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WAKKAWAKKAWAKKA

April 6, 2010

So everyone knows that Saturn’s moon Mimas looks kind of like the death star from STAR WARS. Wait, you didn’t know that? Ok here’s a picture.

Well when the Cassini orbiter flew past the moon two months ago, it measured the surface temperature using its composite infrared spectrometer. It turns out that the moon is extremely nerdy for a new reason. It’s also totally weird….

First off, here is a picture of the heat readings that scientists expected to receive.

This is what the temperature of Mimas should be like during the day. The more yellow it is, the higher the temperature, whilst the blue parts are cooler. The temperature is lower on the sides of the moon where it is the morning and evening and similarly low at the poles. When the data was collected the sun was shining right on the center of the moon so astronomers expected it to be hottest there.

Oh and by the way, when I talk about some bits of Mimas being hotter than other bits I don’t mean to suggest that anywhere on the moon is it actually warm, or even remotely balmy for that matter. For example, when I say that scientists expect the temperature to be warmer at the equator what I really mean to say is: “it should be slightly less horribly freezing at the equator than at the other parts of the moon which are also horribly cold and in no way hospitable for humans.” The difference in temperature on Mimas is the difference between -290 °F and -320 °F. Some areas might be warmer than other areas but in human terms it’s all VERY COLD INDEED.

Now for the interesting stuff. Here is a visualisation of the actual data.

As you can see, Mimas is currently in the process of being eaten by Pac-Man. This is clearly really cool. It’s also kind of weird. For a start, the temperature variations are not what astronomers predicted: the moon is hotter at the poles and at the side going through the early morning and colder in the central region, in which it was the middle of the day. A total reversal of what scientists expected to see. Finally, there is a sharp temperature gradient (that yellow v-shaped thing) where there should be a smooth transition from hot to cold. There’s also no visible difference in terrain or surface texture that could account for this discrepancy. Weird.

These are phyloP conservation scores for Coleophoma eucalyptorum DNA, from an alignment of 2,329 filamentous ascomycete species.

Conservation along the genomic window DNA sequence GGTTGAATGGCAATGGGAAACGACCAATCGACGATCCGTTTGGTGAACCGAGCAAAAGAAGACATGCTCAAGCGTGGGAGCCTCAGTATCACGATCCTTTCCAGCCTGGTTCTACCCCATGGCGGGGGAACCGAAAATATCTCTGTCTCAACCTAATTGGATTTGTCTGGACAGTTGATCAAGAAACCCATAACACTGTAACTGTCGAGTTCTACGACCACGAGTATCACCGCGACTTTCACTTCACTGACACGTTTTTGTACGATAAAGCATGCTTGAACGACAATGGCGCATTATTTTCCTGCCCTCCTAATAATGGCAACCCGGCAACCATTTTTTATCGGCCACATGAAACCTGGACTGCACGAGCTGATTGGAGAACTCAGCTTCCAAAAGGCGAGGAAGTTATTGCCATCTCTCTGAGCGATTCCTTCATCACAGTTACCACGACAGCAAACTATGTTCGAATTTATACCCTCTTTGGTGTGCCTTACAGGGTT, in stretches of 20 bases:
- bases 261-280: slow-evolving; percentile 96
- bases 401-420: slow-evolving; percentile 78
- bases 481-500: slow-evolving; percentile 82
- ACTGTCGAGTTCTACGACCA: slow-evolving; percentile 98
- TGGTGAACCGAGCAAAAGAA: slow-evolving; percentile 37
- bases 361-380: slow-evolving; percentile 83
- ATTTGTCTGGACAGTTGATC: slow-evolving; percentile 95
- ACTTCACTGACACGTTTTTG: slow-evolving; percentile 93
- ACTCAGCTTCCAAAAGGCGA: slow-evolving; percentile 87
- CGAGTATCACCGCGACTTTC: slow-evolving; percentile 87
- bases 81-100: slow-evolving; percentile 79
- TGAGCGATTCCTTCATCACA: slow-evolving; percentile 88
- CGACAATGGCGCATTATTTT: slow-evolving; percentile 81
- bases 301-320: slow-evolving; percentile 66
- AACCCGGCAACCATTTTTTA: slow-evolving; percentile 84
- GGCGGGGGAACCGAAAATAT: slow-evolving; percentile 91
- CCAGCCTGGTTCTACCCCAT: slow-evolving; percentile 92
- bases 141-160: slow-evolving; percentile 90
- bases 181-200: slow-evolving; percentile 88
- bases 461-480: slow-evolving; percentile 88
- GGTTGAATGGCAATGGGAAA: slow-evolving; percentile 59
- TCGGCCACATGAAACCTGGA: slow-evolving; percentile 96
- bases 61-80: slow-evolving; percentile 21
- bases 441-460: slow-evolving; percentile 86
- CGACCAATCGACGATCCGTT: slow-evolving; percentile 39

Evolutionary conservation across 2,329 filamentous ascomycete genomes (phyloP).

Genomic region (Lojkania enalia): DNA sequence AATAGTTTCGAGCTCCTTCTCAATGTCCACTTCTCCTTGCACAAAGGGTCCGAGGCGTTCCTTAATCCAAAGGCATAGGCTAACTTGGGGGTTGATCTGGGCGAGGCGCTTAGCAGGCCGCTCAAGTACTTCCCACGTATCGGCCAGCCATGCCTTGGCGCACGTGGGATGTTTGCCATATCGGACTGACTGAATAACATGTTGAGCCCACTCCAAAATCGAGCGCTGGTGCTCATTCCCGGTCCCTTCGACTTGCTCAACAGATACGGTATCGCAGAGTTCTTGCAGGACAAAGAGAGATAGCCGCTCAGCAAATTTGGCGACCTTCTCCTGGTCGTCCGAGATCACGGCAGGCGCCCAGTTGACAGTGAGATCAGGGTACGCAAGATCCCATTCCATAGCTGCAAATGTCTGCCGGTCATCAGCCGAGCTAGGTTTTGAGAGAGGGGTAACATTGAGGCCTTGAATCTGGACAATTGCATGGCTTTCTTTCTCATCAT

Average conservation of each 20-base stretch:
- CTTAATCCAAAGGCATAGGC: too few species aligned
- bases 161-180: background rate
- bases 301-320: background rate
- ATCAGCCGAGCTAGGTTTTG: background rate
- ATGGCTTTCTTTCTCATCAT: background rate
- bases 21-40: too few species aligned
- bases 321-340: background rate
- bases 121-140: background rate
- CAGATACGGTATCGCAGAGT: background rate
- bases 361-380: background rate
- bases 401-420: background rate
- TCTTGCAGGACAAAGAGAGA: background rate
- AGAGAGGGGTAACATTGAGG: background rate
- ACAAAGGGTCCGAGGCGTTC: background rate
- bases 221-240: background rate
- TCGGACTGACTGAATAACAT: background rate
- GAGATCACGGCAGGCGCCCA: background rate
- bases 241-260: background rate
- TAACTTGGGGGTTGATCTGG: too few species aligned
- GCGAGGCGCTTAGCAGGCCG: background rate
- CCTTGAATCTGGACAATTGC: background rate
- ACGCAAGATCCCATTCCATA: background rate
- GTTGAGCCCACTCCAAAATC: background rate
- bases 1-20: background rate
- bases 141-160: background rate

So why is Pac-Man eating Mimas? No-one’s quite sure, maybe there is a difference in the surface stuff. The warm areas might be composed of a substance that takes a long time to cool off whilst the areas that are cooler might consist of a substance that heats up rapidly but also loses its heat quickly. Alternatively, the surface of the relatively cool area might be highly reflective. When the sun’s rays hit the surface they bounce off it never warms up. Of course, this is just speculation, the scientists won’t know for sure until more temperature readings are taken of Mimas at different times of the day. Whatever the result, i’m willing to bet five whole pounds that it will be pretty interesting stuff. I am afterall, extremely poor.

And finally, regarding these recent discoveries, Cassini imaging team leader Carolyn Porco had this to say:

After much deliberation, we have concluded: Mimas is not boring. Who knew?!

Awesome.

The NASA news release.

An in-depth description of the data.

The Cassini team’s blog.

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One Comment leave one →
  1. August 26, 2010 1:46 pm

    VEREY INTERESTING NOW! LET’S TRY! SCIENCE!

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